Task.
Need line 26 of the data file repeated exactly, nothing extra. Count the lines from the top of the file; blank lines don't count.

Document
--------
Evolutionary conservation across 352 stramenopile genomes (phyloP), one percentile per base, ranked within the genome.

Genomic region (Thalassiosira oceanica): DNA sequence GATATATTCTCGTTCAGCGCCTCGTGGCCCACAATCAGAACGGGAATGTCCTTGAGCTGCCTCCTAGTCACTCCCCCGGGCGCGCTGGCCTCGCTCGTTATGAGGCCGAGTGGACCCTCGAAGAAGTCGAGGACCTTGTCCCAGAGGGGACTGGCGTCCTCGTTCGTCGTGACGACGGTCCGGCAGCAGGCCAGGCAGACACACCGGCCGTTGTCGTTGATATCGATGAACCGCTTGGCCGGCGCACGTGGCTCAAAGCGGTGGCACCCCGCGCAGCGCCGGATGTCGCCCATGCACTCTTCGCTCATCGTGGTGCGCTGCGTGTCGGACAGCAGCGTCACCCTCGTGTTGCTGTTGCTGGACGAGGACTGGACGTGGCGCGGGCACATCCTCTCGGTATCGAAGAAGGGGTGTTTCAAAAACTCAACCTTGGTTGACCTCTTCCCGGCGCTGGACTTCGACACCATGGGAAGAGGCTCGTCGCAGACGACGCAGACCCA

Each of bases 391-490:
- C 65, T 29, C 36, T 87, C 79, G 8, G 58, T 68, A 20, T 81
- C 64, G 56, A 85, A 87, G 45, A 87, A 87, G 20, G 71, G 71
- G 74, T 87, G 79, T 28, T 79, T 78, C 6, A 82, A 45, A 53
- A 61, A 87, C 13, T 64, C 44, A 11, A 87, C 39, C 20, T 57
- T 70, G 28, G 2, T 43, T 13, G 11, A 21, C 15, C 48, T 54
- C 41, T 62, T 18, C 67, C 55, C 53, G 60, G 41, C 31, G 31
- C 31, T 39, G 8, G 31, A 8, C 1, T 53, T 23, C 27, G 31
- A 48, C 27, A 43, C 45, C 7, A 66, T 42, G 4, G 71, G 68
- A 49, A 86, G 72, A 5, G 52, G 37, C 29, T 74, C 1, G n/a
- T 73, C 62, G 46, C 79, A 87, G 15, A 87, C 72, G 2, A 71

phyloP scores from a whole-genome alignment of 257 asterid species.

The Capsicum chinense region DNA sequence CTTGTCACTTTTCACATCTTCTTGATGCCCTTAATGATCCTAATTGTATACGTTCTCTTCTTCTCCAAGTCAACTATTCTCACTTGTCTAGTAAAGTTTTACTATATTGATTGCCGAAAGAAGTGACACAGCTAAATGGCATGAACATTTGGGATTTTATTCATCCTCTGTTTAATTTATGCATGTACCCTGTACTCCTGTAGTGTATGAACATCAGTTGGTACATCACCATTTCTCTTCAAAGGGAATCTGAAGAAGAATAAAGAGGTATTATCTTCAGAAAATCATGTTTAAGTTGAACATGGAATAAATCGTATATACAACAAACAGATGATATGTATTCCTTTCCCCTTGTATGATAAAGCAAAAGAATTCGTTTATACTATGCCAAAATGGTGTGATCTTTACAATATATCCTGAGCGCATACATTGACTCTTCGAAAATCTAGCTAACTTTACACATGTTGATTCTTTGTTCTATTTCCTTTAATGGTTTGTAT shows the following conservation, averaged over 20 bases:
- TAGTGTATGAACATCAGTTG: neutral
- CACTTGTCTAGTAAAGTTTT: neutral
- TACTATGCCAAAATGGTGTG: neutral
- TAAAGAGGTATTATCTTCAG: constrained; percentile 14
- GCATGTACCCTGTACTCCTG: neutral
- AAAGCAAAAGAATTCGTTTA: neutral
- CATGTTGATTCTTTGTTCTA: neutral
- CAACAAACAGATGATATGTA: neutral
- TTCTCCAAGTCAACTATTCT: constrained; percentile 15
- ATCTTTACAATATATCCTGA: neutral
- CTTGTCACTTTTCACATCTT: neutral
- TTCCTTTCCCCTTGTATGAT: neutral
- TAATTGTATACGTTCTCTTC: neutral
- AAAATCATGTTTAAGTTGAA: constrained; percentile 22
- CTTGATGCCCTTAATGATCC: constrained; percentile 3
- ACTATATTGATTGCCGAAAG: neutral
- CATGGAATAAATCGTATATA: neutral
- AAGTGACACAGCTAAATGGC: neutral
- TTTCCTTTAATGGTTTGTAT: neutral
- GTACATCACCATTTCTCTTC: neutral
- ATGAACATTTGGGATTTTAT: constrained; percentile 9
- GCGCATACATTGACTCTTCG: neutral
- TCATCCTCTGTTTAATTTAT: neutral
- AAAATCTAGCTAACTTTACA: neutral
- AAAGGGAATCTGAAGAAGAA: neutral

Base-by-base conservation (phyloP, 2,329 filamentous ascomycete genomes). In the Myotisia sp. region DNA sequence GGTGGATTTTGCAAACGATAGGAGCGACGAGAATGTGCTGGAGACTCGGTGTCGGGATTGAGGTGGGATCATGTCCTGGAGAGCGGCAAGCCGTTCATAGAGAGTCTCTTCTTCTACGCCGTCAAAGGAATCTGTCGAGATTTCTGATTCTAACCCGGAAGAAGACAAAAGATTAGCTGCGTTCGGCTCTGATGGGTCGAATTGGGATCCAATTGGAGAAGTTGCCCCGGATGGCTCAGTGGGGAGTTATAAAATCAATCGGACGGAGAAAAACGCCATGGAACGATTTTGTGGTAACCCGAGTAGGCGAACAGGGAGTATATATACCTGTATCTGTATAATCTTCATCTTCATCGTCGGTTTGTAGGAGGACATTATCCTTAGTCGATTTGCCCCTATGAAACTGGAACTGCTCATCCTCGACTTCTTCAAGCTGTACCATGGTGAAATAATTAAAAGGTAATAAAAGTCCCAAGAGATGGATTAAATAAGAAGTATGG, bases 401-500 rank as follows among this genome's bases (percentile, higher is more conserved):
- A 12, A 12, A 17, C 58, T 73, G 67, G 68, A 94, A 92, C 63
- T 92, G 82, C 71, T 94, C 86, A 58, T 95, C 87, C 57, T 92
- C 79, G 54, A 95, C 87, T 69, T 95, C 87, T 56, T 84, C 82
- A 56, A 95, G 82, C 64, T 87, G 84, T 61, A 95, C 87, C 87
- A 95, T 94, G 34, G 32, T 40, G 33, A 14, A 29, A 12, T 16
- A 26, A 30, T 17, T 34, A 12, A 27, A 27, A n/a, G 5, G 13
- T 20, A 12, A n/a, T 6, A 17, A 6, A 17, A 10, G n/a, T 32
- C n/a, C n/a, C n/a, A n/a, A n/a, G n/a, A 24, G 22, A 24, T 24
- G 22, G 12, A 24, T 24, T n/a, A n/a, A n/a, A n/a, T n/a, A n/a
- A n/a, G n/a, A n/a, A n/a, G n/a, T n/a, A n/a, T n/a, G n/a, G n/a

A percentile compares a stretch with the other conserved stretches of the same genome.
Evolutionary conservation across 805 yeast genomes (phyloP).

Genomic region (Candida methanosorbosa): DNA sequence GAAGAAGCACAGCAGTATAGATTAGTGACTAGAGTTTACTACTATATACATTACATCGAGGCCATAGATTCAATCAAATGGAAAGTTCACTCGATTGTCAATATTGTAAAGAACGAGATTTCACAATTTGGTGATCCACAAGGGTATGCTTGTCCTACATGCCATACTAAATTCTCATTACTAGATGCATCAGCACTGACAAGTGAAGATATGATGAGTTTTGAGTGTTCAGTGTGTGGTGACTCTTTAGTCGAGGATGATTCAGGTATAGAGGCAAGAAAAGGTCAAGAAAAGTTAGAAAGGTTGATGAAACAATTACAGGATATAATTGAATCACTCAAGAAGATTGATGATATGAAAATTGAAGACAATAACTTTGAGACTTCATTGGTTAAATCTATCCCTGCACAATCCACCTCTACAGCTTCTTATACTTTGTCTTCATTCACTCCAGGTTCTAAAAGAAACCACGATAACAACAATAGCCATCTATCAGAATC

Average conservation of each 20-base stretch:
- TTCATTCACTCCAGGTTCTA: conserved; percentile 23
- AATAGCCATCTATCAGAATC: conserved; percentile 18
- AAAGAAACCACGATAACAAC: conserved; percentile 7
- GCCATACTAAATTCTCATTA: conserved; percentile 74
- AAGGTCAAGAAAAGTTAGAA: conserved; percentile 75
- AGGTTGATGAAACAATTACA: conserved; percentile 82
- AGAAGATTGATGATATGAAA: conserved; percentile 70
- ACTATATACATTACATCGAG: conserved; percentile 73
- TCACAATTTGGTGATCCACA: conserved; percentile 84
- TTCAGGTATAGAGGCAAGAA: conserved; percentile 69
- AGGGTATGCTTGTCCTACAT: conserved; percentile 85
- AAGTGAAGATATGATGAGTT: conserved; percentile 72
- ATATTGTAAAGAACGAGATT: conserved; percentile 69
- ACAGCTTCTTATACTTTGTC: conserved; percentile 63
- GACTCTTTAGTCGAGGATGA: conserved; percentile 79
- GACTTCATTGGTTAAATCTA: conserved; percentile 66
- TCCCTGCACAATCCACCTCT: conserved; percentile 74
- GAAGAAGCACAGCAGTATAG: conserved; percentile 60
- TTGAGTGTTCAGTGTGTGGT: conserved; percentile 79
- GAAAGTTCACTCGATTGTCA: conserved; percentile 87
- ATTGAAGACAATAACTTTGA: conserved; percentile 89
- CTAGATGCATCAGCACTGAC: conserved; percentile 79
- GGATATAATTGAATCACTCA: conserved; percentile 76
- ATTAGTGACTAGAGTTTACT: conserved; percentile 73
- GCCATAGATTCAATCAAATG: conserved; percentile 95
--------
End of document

- CTTGTCACTTTTCACATCTT: neutral